Programmed electrical stimulation at potential ventricular reentry circuit sites. Comparison of observations in humans with predictions from computer simulations.
The purpose of this study was to define specific types of resetting responses to programmed electrical stimulation during human ventricular tachycardia and to use computer simulations of reentry circuits to assess the possible mechanisms and pacing site location relative to the reentry circuit for each type of response. The effects of scanning single stimuli at 35 left ventricular endocardial sites during sustained monomorphic ventricular tachycardia in 12 patients were studied. In considering alterations in QRS configuration and the delay between the stimulus and the advanced QRS, we identified three types of resetting responses to scanning stimuli consistent with stimulation at sites in or near the reentry circuit at 12 abnormal endocardial sites in eight patients. Type 1: all capturing stimuli were followed after a delay by early QRS complexes that had the same configuration as the tachycardia complexes. Type 2: late stimuli reset tachycardia as in type 1 but early stimuli reset the tachycardia after altering the QRS configuration. Type 3: late stimuli reset tachycardia as in type 1, but early stimuli advanced tachycardia with a short stimulus to QRS delay without altering the QRS configuration. In the simulations, premature depolarization of sites in the circuit produced orthodromic and antidromic wavefronts. The orthodromic wavefront propagated through the circuit and exited the circuit at the same site as did the previous tachycardia wavefronts and advanced the tachycardia without altering the configuration of the advanced QRS. The antidromic wavefront of relatively late stimuli was confined within or near the circuit by collision with the orthodromic wavefront of the preceding tachycardia beat and failed to alter ventricular activation distant from the circuit. Therefore, the QRS configuration after the stimulus was unchanged. A type 1 response occurred when all capturing stimuli produced this effect. However, with increasing stimulus prematurity, the antidromic wavefront propagated farther before colliding with an orthodromic wavefront, and under some conditions, it exited the circuit from a site other than the original circuit "exit," and altered the ventricular activation sequence distant from the circuit and, therefore, the QRS configuration, producing a type 2 pattern. The type 3 pattern occurred when the antidromic wavefront of early premature beats captured the original circuit exit. The effect of a stimulus was dependent on the stimulus prematurity, the relative conduction times from the stimulation site to the potential sites of "exit" from the circuit, and the timing of the excitable gap at the stimulation site.(ABSTRACT TRUNCATED AT 400 WORDS)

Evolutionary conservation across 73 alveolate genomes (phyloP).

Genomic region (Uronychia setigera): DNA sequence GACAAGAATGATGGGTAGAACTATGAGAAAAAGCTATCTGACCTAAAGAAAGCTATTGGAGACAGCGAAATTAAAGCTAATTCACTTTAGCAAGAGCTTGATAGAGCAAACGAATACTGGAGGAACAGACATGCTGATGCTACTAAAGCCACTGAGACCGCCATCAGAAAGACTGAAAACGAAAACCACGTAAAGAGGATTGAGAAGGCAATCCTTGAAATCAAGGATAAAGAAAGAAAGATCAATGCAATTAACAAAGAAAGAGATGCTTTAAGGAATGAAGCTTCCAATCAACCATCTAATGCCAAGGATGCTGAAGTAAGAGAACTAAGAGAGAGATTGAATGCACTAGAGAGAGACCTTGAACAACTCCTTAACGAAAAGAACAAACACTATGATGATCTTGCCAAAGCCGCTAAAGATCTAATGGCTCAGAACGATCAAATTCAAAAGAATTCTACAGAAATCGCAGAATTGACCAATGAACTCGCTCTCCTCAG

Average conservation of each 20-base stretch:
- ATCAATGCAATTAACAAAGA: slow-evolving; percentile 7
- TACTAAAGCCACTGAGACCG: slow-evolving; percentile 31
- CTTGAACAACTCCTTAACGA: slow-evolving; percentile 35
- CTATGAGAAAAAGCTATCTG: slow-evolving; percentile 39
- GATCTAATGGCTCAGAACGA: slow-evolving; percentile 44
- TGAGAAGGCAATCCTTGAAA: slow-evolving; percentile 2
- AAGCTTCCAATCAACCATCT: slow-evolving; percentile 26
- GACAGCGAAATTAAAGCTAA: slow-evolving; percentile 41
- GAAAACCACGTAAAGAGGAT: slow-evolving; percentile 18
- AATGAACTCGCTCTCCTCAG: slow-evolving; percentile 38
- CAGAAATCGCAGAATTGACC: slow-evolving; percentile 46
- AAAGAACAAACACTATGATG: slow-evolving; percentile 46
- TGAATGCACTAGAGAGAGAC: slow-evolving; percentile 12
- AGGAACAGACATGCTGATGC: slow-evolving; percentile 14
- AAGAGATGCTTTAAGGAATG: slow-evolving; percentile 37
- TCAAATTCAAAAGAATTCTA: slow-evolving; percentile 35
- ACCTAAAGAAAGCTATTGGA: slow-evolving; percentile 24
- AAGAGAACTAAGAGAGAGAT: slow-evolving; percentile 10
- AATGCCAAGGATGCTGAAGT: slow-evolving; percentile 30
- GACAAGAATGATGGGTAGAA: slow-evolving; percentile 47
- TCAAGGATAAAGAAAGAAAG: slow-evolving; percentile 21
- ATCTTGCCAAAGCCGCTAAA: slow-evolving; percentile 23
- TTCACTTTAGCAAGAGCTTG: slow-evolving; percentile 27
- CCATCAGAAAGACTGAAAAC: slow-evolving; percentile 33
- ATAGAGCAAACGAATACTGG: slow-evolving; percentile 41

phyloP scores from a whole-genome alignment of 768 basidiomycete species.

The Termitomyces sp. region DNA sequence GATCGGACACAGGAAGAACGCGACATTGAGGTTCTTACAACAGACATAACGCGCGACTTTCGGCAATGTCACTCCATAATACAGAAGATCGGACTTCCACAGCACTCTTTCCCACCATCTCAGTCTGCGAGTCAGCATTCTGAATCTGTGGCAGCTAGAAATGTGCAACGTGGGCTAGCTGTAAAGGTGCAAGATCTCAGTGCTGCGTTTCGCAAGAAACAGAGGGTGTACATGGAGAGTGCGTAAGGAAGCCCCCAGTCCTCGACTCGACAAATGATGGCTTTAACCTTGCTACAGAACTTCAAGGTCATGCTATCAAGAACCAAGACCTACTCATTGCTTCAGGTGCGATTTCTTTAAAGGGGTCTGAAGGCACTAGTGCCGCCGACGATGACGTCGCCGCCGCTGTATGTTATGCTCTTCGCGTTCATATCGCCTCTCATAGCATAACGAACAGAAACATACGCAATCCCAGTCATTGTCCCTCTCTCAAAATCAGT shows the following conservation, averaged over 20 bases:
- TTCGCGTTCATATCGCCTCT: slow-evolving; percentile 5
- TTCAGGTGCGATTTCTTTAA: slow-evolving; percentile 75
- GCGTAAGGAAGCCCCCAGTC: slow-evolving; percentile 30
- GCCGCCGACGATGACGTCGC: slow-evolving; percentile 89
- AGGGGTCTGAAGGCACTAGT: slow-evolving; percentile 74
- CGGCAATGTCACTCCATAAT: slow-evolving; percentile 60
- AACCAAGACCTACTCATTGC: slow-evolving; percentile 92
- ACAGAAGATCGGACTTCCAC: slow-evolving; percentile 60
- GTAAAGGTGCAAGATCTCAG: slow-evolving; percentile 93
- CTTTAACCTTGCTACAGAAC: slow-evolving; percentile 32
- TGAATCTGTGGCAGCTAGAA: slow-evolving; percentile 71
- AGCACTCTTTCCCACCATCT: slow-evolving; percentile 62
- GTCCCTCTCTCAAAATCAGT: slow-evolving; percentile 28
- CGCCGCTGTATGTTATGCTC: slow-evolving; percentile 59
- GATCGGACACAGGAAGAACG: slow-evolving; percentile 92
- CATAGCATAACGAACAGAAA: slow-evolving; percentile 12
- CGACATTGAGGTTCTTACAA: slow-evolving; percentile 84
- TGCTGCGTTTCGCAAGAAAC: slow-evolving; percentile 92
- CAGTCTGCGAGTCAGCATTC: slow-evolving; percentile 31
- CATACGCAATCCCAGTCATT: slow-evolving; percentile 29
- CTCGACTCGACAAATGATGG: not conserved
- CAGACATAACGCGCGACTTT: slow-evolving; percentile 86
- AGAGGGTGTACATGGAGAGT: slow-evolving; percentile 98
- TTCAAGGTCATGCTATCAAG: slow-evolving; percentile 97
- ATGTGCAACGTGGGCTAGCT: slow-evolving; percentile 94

- Copyright © 1989 by American Heart Association